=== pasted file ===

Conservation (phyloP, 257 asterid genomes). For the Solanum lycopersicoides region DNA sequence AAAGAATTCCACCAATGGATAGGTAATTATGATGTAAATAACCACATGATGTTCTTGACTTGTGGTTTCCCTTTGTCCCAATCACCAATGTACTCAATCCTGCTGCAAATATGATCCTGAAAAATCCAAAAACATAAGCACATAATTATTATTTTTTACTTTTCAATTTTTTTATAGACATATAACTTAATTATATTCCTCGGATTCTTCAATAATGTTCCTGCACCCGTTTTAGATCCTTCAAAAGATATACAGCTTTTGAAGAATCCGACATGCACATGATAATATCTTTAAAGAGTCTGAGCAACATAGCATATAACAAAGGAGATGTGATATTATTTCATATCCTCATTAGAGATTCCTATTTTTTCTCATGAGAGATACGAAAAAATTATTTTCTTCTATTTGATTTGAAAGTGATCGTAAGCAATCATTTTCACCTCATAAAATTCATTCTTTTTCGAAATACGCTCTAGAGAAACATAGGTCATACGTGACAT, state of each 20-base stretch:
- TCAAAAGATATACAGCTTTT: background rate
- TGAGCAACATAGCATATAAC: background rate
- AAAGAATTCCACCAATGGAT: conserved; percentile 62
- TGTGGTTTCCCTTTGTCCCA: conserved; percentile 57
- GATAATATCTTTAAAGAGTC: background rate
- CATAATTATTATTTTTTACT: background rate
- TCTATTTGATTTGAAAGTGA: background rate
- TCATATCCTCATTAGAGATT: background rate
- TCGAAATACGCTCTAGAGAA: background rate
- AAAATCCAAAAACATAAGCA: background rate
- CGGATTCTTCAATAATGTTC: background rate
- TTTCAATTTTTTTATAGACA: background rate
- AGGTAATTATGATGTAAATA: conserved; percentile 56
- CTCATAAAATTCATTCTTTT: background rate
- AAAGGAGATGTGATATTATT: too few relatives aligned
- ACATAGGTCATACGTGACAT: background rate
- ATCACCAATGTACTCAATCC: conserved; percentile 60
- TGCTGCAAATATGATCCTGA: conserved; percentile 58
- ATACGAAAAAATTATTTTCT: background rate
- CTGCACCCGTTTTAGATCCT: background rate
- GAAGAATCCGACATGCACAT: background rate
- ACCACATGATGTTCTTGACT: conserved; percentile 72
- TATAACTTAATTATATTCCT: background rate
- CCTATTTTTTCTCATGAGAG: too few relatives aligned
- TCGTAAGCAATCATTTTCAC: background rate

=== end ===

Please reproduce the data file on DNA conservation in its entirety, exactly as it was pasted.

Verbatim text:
Conservation (phyloP, 257 asterid genomes). For the Solanum lycopersicoides region DNA sequence AAAGAATTCCACCAATGGATAGGTAATTATGATGTAAATAACCACATGATGTTCTTGACTTGTGGTTTCCCTTTGTCCCAATCACCAATGTACTCAATCCTGCTGCAAATATGATCCTGAAAAATCCAAAAACATAAGCACATAATTATTATTTTTTACTTTTCAATTTTTTTATAGACATATAACTTAATTATATTCCTCGGATTCTTCAATAATGTTCCTGCACCCGTTTTAGATCCTTCAAAAGATATACAGCTTTTGAAGAATCCGACATGCACATGATAATATCTTTAAAGAGTCTGAGCAACATAGCATATAACAAAGGAGATGTGATATTATTTCATATCCTCATTAGAGATTCCTATTTTTTCTCATGAGAGATACGAAAAAATTATTTTCTTCTATTTGATTTGAAAGTGATCGTAAGCAATCATTTTCACCTCATAAAATTCATTCTTTTTCGAAATACGCTCTAGAGAAACATAGGTCATACGTGACAT, state of each 20-base stretch:
- TCAAAAGATATACAGCTTTT: background rate
- TGAGCAACATAGCATATAAC: background rate
- AAAGAATTCCACCAATGGAT: conserved; percentile 62
- TGTGGTTTCCCTTTGTCCCA: conserved; percentile 57
- GATAATATCTTTAAAGAGTC: background rate
- CATAATTATTATTTTTTACT: background rate
- TCTATTTGATTTGAAAGTGA: background rate
- TCATATCCTCATTAGAGATT: background rate
- TCGAAATACGCTCTAGAGAA: background rate
- AAAATCCAAAAACATAAGCA: background rate
- CGGATTCTTCAATAATGTTC: background rate
- TTTCAATTTTTTTATAGACA: background rate
- AGGTAATTATGATGTAAATA: conserved; percentile 56
- CTCATAAAATTCATTCTTTT: background rate
- AAAGGAGATGTGATATTATT: too few relatives aligned
- ACATAGGTCATACGTGACAT: background rate
- ATCACCAATGTACTCAATCC: conserved; percentile 60
- TGCTGCAAATATGATCCTGA: conserved; percentile 58
- ATACGAAAAAATTATTTTCT: background rate
- CTGCACCCGTTTTAGATCCT: background rate
- GAAGAATCCGACATGCACAT: background rate
- ACCACATGATGTTCTTGACT: conserved; percentile 72
- TATAACTTAATTATATTCCT: background rate
- CCTATTTTTTCTCATGAGAG: too few relatives aligned
- TCGTAAGCAATCATTTTCAC: background rate